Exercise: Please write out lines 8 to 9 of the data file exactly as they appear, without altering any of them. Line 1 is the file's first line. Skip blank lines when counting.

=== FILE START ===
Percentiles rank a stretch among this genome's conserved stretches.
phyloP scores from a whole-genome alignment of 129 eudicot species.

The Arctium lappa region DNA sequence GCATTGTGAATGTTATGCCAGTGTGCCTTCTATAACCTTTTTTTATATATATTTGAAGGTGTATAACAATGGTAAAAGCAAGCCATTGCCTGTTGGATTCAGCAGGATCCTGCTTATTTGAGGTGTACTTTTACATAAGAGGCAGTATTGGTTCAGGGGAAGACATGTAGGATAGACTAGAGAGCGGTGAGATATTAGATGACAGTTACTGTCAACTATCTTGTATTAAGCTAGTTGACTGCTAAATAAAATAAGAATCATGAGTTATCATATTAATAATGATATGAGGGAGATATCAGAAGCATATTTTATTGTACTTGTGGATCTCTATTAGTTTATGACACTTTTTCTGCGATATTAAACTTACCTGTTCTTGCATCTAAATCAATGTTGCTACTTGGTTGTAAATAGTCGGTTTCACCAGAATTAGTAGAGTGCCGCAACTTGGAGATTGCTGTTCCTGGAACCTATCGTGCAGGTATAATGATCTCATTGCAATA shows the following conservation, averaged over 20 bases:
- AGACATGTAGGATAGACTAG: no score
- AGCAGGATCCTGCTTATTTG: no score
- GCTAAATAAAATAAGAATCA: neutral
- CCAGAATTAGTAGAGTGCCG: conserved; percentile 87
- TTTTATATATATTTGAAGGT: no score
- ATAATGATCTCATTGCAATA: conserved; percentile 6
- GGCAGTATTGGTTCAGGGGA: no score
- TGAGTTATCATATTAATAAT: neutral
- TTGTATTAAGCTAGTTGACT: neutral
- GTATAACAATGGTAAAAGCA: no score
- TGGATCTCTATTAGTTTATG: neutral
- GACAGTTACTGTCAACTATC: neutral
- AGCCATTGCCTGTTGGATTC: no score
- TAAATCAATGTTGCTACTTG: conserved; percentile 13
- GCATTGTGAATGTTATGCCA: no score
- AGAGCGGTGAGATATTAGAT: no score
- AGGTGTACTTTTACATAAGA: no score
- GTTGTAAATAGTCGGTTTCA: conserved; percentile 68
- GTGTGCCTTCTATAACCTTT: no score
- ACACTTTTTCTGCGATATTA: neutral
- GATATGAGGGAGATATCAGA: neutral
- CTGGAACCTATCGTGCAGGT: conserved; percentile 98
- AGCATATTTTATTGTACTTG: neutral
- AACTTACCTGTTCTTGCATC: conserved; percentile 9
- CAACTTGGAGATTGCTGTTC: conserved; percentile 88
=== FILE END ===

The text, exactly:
- TTTTATATATATTTGAAGGT: no score
- ATAATGATCTCATTGCAATA: conserved; percentile 6